also aims at developing critical thinking, which enables students to respond to the ideas in a well
organized written format. Other reading related writing skills s
uch as paraphrasing and summarizing are
also dealt with.
Learning Outcomes
By the end of this course, students 1. will have read numerous texts on several themes in and out of
class 2. will have written several paragraphs on the texts that they have read a
nd two essays, namely a
reflective essay and a reaction

response essay 3. will have learned how to apply reading strategies, such
as skimming, scanning, predicting, inferring, finding the main idea(s), finding the writer's attitude and so
on 4. will have l
earned some study habits, such as summarising, paraphrasing, note

taking 5. will have
practiced listening and speaking through various activities.
CENG 103 INTRODUCTION TO INFORMATICS, ALGORITHMS AND PROGRAMMI
NG
SECOND SEMESTER
PHYS 106 GENERAL PHYSICS I
I
Credit (Theoretical

Application

Laboratory): (3

0

2) 4
Offered Semester: Spring Semesters.
Course Objective
The goal of this course is to provide a calculus based physics course to help students develop conceptual
understanding of physical principles
, the ability to reason, and gain skills for problem solving.
Course Content
Electric charge; electric field; Gauss` law, electric potential; capacitance; current and resistance;
circuits; magnetic field; Ampere`s law; Faraday`s law of induction; electro

m
agnetic oscillations;
alternating currents.
Learning Outcomes
1) Understand how phycists approach and solve problems in electricity and magnetism; 2) Apply those
methods to solve problems of electricity and magnetism; 3) Use inductive reasoning and calculu
s level
mathematics to solve problems in electricity and magnetism; 4) Engage in independent and collaborative
learning; 5) Identify, find, and use the tools of information science as it relates to electricity and
magnetism; 6) Critically evaluate both sou
rce and content of scientific information.
MATH 120 CALCULUS FOR FUNCTIONS OF SEVERAL VARIABLES
Credit (Theoretical

Application

Laboratory): (4

0

2) 5
Offered Semester: Fall Semesters.
MATH 119 should be completed before taking MATH 120 CALCULUS FOR F
UNCTIONS OF SEVERAL
VARIABLES
Course Objective
The sequence Math 119

120 is the Standard complete introduction to the concepts and methods of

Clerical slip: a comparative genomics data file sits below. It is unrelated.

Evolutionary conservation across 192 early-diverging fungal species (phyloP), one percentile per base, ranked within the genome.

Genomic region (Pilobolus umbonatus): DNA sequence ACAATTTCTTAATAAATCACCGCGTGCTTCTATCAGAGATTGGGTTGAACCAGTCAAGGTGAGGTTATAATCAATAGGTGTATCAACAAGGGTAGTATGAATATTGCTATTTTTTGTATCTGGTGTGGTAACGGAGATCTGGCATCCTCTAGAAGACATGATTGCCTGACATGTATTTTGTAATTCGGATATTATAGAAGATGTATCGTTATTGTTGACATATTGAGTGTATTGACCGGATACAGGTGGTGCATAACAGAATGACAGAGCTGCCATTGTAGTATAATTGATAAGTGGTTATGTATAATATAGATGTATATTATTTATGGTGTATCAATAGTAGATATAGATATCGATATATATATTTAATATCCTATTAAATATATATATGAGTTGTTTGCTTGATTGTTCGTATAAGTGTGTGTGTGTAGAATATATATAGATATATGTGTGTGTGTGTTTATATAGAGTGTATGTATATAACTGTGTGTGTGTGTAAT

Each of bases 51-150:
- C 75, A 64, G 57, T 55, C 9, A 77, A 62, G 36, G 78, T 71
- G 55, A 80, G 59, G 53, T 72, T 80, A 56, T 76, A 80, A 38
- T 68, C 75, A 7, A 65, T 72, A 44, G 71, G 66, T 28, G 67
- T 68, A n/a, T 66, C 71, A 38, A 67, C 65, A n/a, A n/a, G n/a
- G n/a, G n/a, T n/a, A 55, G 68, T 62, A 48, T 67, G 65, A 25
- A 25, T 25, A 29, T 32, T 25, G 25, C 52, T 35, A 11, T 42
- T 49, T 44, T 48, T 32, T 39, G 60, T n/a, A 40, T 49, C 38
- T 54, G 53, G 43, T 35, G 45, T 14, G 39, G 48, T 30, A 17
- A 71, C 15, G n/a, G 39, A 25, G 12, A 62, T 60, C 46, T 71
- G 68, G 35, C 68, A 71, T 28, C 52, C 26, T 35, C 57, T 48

calculus. It is taken by all engineering students. The emphasis is on concepts, solving problems, theory
and
proofs. All sections are given a uniform midterm and a final exam. Students will develop their
reading, writing and questioning skills in Mathematics.
Course Content
Sequences, infinite series, power series, Taylor series. Vectors, lines and planes in spac
e. Functions of
several variables: Limit, continuity, partial derivatives, the chain rule, directional derivatives, tangent
plane approximation and differentials extreme values, Lagrange multipliers. Double integrals with
applications. The line integral.
CE 102 INTRODUCTION TO CIVIL ENGINEERING
Offered Semester: Spring Semesters.
Course Objective
To introduce the civil engineering profession and civil engineering department to first year students.
Course Content
An orientation course to provide counsel t
o the students on the major areas of Civil Engineering including
information on typical activity of civil engineers, integrated course sequences and content, and an
introduction of the faculty. Professional engineering practice. Oral and written engineerin
g
communication.
Learning Outcomes
The students will have a better opinion of what civil engineering is and where they will get a formal civil
engineering education.
GEOE 104 GEOLOGY FOR CIVIL ENGINEERING
Credit (Theoretical

Application

Laboratory): (3

0

0) 3
Offered Semester: Fall and Spring Semesters.
Course Objective
The objectives of this course are 1) To provide students the basic knowledge of the layers of the earth,
rocks and minerals, external and internal earth processes. 2) To introduce stude
nts the techniques used
in geological studies. 3) To develop students ability to visualize three dimensional nature of the
geological units. 4) To explain students the significance of the geological materials and processes in civil
engineering applications
. 5) To teach students the contemporary issues related to geological engineering.
Course Content
Structure of the Earth. Geological cycles, minerals and rocks. External processes on land and in the sea.
Internal processes, including deformation of rocks an
d earthquakes. Topics of interest to Civil
Engineering students.
Learning Outcomes
At the end of the course, students are expected to determine the basic types of earth materials, earth
structures and earth processes and expected to link this information t
o Civil Engineering applications.
ENG 102 DEVELOPMENT OF READING AND WRITING SKILLS II
Credit (Theoretical

Application

Laboratory): (4

0

0) 4
Offered Semester: Fall Semesters.
Course Objective
The overall aim is to develop students all four skills (w
riting, reading, speaking and listening) in
Academic English. The specific objectives of the course are for students to learn ho
Course Content
The course reinforces academic writing skills. In this course students write different types of essays
based on
the ideas they are exposed to in the reading selections. The emphasis is on the writing process
in which students go through many stages from brainstorming and outlining to producing a complete